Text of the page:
Chronic sinusitis is estimated to affect 1 in 10 people in the UK1. Chronic sinusitis is sinusitis that lasts longer than 12 weeks. Sinusitis is Inflammation of the lining of the paranasal sinuses (a cluster of pockets in the skull that lie around the nose). Usually there is pain or pressure in the face and a stuffy nose, often with yellow or green discharge.
Chronic sinusitis sometimes requires additional evaluation by a specialised ENT doctor to see if there are any changes or problems with your sinuses. For information on sinusitis of shorter duration than 12 weeks, have a look at acute sinusitis.
The cause of chronic sinusitis is thought to be down to inflammation due to a combination of factors, such as asthma, genetic factors and allergic rhinitis.
- Asthma or allergies
- Having a weakened immune system
- Certain genetic disorders, such as cystic fibrosis
- Congestion for more than 12 weeks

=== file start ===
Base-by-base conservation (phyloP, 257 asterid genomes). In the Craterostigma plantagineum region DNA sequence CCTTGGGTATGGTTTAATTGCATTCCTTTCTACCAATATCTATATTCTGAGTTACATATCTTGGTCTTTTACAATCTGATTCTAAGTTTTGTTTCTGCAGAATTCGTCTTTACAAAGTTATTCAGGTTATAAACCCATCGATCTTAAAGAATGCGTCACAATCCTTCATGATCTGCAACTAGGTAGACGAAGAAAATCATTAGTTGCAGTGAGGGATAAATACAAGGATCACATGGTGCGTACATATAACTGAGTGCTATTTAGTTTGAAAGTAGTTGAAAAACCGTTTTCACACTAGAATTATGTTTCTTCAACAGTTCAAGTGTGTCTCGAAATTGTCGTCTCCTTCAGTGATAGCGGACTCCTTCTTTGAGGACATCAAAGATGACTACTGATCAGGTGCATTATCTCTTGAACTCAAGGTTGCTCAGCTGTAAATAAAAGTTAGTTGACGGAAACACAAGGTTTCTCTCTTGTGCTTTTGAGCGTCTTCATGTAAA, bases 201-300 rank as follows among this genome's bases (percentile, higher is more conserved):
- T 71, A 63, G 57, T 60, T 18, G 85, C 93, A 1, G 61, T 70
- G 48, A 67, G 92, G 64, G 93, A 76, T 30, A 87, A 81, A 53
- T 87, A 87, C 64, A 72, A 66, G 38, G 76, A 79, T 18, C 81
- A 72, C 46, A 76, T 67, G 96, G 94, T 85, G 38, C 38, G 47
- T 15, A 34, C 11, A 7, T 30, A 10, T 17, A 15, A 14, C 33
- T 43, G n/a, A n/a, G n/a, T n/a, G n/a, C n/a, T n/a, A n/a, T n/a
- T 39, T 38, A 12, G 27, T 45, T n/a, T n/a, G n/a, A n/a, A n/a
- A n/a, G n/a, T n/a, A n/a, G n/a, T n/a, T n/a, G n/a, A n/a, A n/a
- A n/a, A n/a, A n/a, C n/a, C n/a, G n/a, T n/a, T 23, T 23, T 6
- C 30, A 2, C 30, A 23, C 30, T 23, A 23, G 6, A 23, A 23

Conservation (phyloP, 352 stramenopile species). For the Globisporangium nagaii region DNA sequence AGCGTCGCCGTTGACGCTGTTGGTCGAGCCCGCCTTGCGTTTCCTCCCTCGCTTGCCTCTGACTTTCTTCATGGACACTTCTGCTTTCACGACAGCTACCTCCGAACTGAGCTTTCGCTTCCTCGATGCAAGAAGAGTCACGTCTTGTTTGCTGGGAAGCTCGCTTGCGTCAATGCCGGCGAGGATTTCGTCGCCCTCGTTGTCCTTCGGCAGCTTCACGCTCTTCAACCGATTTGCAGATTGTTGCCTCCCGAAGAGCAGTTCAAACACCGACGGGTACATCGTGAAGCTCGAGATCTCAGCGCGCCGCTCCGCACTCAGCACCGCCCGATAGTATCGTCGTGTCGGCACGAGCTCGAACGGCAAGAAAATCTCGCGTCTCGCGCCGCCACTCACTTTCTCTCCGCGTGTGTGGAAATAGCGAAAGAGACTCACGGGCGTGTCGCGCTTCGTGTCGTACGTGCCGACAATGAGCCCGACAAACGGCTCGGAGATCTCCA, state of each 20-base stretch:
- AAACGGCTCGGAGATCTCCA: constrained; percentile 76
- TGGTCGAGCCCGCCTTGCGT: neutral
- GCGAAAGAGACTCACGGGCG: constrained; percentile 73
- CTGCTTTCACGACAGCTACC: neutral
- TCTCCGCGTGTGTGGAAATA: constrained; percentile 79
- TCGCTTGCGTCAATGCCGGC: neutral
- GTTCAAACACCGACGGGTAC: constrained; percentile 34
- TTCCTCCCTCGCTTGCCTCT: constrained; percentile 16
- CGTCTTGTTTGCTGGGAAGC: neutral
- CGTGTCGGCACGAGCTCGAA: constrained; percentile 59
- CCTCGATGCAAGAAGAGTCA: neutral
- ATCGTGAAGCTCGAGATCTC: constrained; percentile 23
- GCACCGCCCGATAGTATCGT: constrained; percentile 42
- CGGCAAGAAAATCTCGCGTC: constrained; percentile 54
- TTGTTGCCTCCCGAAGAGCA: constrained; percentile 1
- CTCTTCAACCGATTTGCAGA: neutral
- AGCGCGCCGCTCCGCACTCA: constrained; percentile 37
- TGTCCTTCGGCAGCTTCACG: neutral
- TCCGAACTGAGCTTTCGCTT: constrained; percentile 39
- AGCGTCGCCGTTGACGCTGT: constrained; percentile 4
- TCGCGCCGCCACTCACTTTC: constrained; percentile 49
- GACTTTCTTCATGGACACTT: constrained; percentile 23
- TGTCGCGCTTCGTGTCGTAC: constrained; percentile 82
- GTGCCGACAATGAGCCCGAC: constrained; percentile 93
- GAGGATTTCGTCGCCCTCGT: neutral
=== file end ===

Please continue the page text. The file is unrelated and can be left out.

- Thick white or yellow mucus coming from the nose
- Pain or pressure in the face that is worse when bending forward
- Reduced sense of smell (in adults)
- Cough (more common in children)
- Feeling tired easily
Treatment includes rest and self-care measures. Ask your local pharmacist for their recommendation, which would usually include:
- Common painkillers
- Irrigation of the nose (you can buy nasal irrigation devices from a pharmacy)
It is advisable to speak to a doctor. Under some circumstances the doctor would prescribe:
- Nasal steroid spray
Your doctor might also refer you to an ENT specialist.
When to speak to a doctor
Chronic sinusitis can often be initially managed via a digital consultation. If the doctor decides you need a face to face appointment, they will discuss what steps you can take next.
It is important to speak to a doctor urgently if you have:
- A high fever that isn’t improving with over the counter medicine
- Eye pain, especially with eye movements
- Eyelid swelling and redness
- Double vision
- Severe headache
- Confusion or decreased consciousness
- Neck stiffness
The information provided is for educational purposes only and is not intended to be a substitute for professional medical advice, diagnosis, or treatment. Seek the advice of a doctor with any questions you may have regarding a medical condition. Never delay seeking or disregard professional medical advice because of something you have read here.